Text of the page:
Racing is bracing itself for a battering from Storm Eunice, which is set to hit most of the United Kingdom on Friday.
It is expected to cause more widespread damage than Storm Dudley, which blew its way through on Wednesday night.
The meeting at Fakenham was called off today due to the extreme nature of the weather warnings and the remaining Friday fixtures at Kelso, Lingfield and Southwell are subject to inspections. Snow, as well as high winds, could be an issue at Kelso, where a precautionary inspection has been called for 8am
“We’re only a yellow warning at the moment up here and we are getting nothing like the wind speeds down in England,” said clerk of the course Matthew Taylor.
“Our concern would be snow more than anything and access to the racecourse maybe and the surrounding areas on high ground if they got heavy snow. We are in a trickier situation than most because it literally is just the waiting game.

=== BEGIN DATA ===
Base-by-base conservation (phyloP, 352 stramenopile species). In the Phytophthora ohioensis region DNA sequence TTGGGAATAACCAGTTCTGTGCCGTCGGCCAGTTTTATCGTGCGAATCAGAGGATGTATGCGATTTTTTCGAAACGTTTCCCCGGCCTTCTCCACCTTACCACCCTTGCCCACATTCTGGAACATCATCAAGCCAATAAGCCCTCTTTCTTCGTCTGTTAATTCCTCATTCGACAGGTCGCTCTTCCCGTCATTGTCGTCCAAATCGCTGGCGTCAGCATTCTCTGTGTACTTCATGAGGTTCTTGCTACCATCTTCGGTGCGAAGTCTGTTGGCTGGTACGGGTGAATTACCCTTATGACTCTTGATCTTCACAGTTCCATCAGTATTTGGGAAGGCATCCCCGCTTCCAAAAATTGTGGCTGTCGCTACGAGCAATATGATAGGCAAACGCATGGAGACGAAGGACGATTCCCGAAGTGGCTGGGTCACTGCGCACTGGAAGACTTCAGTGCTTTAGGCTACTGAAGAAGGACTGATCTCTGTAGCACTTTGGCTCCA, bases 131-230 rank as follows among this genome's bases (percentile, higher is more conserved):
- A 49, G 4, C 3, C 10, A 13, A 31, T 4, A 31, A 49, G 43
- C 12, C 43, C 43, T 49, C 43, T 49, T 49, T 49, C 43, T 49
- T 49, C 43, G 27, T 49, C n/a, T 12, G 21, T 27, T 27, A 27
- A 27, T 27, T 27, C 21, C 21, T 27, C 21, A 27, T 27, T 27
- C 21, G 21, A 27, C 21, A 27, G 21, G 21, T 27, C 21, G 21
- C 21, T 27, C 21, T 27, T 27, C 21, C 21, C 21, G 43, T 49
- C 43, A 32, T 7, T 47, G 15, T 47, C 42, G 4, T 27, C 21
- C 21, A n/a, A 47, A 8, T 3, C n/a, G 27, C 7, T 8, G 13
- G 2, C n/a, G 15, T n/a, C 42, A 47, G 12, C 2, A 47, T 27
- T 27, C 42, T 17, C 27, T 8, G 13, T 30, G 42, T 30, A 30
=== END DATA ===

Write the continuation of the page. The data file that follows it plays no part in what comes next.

“The problem as well is that the forecast is changing by the hour. We were supposed to be getting 10 centimetres of snow and then this afternoon it’s changed back to rain so we don’t know exactly what we’re going to get.”
“We’ve got an 8am inspection so hopefully we can make the right call early.”
Officials will also assess the prospects for Lingfield’s all-weather meeting at 8am. The jumps meeting scheduled for Monday was abandoned due to a waterlogged course.
Southwell’s all-weather card is subject to a precautionary inspection at 10am due to an amber warning for wind with gusts of 60-70mph expected during the afternoon with rain likely.
Kirkland Tellwright, clerk of the course at Haydock, is hoping the storm has abated by the time their meeting, featuring the William Hill Grand National Trial, starts on Saturday.
“The main concern has been wind, which would be a problem on a raceday but shouldn’t be the day before. There will be a lot of damage to repair, no doubt,” he said.
“Saturday is expected to be blustery, gusts of wind and more rain. Having walked the course a couple of times today, I’m pretty optimistic we’ll get through.
“The hurdle course is heavy, soft in places, and is not in a bad place. The chase course is heavy, and very heavy in one or two places so we might be bypassing them. I’ve taken the second fence out in the back straight mainly as a precaution because it gives us more options in terms on how we get past that location.”